History and Distribution of Goats

Origins and history 

Goats and sheep are small ruminant belonging to the tribe, called 
caprini. This tribe is divided into two parts or genera, Capra and 
Hemitragus. The Hemitragus, also called Tahrs, are wild goats found in 
Arabia, the Himalayas and south India. They have short stout horns, no 
beards, and long shaggy coats. They have only 48 chromosomes in their 
cells and do not cross breed with the Capra, which has 60. The 
domesticated goat originates from the Capra genus and this includes five 
groups or species predominating in regions indicated as follows: 
• Capra hircus (Bezoar) West Asia 
• Capra ibex (Ibex) Central Asia, Near East, Alps 
• Capra caucasia (Tur) West Asia 
• Capra pyrenaica (Spanish Ibex) Pyrenees 
• Capra fakciberi (Markhor) Afghanistan, Pakistan 
The Bezoar is thought to the main ancestor of today’s domesticated 
goat, but the Markhor has had a strong influence in Central Asia where 
many goats show the long coarse hair and scimitar type horns which are 
characteristic of both species. The influence of the Ibex is seen in the prominent ‘Roman nose of breeds such as the Nubian, Jamnapari and Beetal. 
Distinguishing the origin of goats is not an easy task. It is practically difficult to tell the difference between a goat and a sheep. The most effective and simple away is to look at the tail. In good health and not under stress, a goat’s tail points upwards, that of a sheep hangs down.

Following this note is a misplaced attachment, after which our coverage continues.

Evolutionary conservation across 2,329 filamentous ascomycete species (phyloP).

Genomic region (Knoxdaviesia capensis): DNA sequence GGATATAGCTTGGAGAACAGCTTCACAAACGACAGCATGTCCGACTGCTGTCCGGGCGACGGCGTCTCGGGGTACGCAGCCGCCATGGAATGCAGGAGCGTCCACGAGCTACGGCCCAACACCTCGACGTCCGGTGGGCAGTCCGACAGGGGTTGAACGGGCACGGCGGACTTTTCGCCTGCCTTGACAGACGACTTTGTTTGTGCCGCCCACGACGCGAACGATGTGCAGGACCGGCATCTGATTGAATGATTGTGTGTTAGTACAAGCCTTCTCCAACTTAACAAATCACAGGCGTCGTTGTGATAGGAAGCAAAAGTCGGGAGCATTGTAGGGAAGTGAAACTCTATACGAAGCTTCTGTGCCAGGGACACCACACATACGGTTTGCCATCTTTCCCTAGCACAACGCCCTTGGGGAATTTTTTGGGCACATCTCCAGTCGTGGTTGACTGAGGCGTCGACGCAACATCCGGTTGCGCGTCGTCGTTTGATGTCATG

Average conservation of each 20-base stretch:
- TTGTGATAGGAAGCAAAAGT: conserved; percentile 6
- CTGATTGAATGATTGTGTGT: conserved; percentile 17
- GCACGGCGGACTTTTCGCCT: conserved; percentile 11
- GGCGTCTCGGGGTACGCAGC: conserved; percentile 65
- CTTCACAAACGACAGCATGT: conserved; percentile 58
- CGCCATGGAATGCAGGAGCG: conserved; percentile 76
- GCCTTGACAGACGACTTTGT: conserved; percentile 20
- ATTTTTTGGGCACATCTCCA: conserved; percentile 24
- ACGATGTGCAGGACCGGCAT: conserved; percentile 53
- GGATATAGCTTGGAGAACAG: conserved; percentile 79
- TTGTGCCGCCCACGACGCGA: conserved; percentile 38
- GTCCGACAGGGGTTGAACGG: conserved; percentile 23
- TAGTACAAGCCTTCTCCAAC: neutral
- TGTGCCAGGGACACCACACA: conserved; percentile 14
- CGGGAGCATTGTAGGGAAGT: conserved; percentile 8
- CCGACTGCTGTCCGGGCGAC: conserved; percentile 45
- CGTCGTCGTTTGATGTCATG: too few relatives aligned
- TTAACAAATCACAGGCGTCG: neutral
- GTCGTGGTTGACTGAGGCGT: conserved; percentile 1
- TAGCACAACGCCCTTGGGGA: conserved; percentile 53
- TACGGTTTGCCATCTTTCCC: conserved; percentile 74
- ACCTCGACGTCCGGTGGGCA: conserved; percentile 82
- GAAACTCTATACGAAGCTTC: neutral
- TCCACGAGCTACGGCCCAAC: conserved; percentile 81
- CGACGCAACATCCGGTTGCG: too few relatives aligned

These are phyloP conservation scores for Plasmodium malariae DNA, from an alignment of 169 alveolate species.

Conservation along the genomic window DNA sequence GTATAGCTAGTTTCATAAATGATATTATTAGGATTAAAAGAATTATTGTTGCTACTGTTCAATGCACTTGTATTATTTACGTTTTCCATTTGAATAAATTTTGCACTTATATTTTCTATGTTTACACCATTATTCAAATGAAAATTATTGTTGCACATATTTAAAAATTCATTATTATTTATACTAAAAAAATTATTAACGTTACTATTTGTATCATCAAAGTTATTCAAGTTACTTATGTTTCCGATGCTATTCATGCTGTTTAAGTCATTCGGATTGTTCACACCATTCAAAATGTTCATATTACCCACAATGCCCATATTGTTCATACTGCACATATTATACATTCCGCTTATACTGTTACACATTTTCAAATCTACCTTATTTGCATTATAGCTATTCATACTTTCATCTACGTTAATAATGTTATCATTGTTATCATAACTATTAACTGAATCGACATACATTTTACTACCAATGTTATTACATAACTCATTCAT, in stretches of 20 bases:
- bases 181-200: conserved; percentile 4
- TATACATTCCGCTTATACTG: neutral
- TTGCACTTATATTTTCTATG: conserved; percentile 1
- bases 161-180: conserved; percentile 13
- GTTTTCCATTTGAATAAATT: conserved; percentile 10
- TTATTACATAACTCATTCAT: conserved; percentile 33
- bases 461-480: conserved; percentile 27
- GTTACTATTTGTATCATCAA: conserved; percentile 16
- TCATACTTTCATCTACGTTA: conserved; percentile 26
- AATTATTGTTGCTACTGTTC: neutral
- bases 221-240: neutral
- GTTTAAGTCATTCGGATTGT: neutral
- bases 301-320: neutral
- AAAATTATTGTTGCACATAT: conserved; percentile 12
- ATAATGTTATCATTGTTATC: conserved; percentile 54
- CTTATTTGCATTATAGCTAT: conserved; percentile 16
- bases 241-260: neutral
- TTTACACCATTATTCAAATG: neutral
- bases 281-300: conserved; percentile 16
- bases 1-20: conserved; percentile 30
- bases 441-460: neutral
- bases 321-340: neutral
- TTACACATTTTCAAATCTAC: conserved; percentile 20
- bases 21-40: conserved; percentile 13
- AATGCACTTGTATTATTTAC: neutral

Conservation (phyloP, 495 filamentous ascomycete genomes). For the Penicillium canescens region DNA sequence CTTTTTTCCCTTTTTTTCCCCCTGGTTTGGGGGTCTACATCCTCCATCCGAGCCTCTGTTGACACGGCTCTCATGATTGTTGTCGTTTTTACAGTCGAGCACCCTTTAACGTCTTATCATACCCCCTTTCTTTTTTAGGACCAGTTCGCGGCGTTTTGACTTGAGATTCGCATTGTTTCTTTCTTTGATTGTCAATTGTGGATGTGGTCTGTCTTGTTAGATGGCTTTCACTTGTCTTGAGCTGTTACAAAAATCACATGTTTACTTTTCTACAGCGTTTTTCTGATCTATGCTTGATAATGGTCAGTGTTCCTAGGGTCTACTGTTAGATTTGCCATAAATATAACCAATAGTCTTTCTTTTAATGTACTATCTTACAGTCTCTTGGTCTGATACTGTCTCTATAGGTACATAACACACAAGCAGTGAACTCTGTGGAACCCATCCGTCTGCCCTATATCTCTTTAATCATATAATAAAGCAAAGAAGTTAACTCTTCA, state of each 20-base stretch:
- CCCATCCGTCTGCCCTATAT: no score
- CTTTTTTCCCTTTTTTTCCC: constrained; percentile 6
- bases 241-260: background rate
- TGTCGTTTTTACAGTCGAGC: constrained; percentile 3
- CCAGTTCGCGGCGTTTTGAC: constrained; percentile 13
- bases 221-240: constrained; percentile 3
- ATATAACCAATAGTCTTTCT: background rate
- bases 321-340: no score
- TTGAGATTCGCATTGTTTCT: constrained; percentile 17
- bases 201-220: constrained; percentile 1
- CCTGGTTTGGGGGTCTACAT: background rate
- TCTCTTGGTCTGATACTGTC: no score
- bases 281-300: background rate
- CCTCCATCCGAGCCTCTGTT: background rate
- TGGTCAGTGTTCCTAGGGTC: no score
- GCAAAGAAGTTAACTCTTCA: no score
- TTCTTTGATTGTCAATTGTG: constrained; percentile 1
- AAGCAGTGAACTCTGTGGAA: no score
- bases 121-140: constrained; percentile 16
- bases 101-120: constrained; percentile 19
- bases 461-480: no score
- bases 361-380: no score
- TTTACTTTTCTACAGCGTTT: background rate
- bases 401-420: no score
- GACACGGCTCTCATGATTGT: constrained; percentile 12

Goats can also have beards and the male have tail glands, which sheep do not. Horn shapes and tail or fibre covering may help classify goats, but this can be an unreliable method. 

Goat population and distribution 

There are some 639 million goats in the world, of which nearly 80 per cenr are found in the tropic and sub- tropics. This compares with world population of 1,067 million for sheep and 1,306 million for cattle. 
All of these figures are estimates. 
The largest populations of goat are found in Africa and on the Indian sub – continent. In the tropics, 20 per cent of the ruminants are goats. It is also known that the population of goats has been growing at a faster rate than other ruminants. Goats are found in all types of environments, from arid to humid zones. They do very well in the drier tropics, where their ability to withstand dehydration and their browsing habit enable them to survive where cattle or sheep cannot. This means that they can exist in fragile ecosystems such as the Sahel where, consequently, they are often 
blamed, sometime unfairly, for degrading the natural resource base. 

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